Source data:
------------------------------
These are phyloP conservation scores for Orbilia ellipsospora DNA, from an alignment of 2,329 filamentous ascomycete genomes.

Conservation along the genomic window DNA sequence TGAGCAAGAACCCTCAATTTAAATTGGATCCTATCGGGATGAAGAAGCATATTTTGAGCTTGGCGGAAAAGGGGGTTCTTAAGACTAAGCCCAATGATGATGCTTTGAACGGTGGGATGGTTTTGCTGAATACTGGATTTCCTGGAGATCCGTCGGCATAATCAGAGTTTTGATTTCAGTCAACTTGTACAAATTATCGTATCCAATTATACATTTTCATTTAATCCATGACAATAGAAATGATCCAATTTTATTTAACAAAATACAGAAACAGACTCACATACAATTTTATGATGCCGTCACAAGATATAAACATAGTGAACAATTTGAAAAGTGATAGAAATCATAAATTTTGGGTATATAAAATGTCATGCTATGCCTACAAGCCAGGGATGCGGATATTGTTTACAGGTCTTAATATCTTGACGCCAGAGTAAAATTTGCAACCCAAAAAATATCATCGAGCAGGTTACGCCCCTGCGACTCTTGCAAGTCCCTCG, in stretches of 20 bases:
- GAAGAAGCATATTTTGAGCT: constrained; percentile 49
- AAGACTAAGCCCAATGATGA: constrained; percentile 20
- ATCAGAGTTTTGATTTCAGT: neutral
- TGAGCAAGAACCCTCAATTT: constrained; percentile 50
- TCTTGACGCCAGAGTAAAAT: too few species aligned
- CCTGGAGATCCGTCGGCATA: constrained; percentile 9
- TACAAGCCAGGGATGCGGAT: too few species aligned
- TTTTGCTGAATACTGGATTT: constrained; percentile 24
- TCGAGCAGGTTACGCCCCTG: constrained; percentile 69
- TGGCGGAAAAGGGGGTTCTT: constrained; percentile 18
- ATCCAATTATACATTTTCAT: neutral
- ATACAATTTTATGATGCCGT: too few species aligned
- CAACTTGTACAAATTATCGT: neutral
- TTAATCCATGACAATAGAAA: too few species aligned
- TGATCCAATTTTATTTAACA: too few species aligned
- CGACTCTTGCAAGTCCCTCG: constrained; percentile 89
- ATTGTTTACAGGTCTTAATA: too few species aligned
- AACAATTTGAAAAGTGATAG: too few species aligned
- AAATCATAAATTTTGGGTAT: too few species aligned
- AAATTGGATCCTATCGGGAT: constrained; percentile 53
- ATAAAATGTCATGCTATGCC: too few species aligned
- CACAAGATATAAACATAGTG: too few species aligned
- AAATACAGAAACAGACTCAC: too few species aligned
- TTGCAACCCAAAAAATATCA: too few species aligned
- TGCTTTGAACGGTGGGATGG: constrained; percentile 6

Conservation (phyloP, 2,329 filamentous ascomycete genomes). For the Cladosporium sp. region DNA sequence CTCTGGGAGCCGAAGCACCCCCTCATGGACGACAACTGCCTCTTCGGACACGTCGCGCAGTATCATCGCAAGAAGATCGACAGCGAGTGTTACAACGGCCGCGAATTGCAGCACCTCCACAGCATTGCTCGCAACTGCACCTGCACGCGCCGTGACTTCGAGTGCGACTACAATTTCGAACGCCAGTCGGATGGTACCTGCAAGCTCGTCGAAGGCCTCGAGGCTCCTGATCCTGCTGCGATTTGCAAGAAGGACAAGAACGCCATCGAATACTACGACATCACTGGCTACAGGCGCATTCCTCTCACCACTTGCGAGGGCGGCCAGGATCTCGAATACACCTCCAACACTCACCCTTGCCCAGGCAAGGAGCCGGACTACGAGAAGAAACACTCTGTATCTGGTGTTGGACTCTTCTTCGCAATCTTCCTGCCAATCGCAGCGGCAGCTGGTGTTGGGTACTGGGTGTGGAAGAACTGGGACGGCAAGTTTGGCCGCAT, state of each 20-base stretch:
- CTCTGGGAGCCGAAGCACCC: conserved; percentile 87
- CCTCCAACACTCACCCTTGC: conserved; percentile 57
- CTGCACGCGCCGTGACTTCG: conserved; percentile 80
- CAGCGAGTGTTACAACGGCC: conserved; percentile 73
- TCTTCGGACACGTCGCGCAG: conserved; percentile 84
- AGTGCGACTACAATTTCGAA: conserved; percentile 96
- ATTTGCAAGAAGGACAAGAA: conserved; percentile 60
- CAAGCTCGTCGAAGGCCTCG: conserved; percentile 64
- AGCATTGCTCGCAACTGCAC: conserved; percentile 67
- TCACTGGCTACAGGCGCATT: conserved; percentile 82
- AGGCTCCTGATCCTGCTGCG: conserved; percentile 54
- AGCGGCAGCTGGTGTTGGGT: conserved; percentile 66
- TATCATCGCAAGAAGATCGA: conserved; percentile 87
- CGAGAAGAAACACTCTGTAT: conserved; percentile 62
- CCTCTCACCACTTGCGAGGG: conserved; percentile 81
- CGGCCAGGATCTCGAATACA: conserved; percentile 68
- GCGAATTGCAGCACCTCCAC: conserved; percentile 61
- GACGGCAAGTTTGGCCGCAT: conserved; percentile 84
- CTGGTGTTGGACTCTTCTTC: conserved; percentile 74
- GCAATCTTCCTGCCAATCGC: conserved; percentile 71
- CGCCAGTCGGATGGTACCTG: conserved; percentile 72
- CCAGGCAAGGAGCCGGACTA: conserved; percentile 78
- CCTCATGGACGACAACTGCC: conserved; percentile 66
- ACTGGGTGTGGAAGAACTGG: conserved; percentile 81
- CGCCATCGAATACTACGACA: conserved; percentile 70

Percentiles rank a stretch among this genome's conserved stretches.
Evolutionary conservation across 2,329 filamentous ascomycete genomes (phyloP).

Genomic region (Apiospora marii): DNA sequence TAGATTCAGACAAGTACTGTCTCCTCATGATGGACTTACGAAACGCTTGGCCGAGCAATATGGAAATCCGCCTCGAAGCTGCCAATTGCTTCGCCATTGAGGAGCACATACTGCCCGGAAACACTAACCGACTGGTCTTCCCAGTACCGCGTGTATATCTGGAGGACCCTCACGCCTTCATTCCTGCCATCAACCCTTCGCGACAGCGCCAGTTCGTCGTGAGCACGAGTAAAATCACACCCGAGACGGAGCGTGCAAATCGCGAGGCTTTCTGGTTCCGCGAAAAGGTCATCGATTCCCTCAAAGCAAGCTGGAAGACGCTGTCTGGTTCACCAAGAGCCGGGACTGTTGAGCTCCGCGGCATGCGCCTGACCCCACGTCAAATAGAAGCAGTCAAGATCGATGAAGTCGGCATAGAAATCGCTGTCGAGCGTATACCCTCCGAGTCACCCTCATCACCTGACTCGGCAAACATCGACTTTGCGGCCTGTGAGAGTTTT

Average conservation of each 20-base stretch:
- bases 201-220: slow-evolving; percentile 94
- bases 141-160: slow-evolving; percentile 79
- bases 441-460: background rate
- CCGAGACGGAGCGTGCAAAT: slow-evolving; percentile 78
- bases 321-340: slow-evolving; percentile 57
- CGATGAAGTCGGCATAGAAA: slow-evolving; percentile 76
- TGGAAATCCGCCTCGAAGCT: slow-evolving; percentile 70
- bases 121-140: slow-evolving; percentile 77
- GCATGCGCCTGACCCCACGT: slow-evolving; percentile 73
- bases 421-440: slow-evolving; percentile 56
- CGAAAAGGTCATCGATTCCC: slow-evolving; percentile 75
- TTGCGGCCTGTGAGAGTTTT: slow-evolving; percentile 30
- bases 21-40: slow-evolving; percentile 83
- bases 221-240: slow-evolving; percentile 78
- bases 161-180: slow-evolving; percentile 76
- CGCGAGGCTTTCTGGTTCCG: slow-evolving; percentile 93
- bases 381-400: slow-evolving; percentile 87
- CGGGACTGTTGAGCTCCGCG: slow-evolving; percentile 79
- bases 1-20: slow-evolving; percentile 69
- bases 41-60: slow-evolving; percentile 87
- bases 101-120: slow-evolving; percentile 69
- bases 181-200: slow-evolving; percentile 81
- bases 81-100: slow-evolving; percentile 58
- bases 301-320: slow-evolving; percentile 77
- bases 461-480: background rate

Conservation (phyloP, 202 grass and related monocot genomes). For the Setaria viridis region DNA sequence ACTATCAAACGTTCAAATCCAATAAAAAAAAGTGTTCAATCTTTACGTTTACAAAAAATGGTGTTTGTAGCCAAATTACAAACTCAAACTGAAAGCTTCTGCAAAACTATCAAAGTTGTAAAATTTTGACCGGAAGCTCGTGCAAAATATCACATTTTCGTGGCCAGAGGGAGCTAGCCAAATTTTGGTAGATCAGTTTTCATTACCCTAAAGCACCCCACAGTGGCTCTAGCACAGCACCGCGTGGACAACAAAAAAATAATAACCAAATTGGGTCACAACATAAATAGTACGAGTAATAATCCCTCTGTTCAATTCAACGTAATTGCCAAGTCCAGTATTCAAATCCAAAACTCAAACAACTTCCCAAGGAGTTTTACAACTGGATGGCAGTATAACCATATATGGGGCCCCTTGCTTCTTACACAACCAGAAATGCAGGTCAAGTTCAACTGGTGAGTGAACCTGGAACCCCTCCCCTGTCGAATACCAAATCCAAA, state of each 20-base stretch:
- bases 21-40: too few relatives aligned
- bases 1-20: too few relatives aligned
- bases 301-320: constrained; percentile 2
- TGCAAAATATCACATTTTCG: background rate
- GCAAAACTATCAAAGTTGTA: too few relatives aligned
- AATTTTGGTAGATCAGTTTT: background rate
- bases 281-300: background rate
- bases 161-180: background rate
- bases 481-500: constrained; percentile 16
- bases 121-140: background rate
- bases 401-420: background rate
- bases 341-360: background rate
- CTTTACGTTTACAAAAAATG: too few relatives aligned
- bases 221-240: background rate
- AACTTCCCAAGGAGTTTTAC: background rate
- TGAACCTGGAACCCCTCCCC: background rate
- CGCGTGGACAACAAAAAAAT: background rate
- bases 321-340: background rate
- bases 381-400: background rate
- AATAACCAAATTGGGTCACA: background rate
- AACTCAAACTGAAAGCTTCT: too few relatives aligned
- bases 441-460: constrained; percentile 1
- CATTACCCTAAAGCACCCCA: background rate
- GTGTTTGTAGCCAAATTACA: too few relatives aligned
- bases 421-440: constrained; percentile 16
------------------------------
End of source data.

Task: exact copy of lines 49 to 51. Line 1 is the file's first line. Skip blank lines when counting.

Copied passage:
- CGCCAGTCGGATGGTACCTG: conserved; percentile 72
- CCAGGCAAGGAGCCGGACTA: conserved; percentile 78
- CCTCATGGACGACAACTGCC: conserved; percentile 66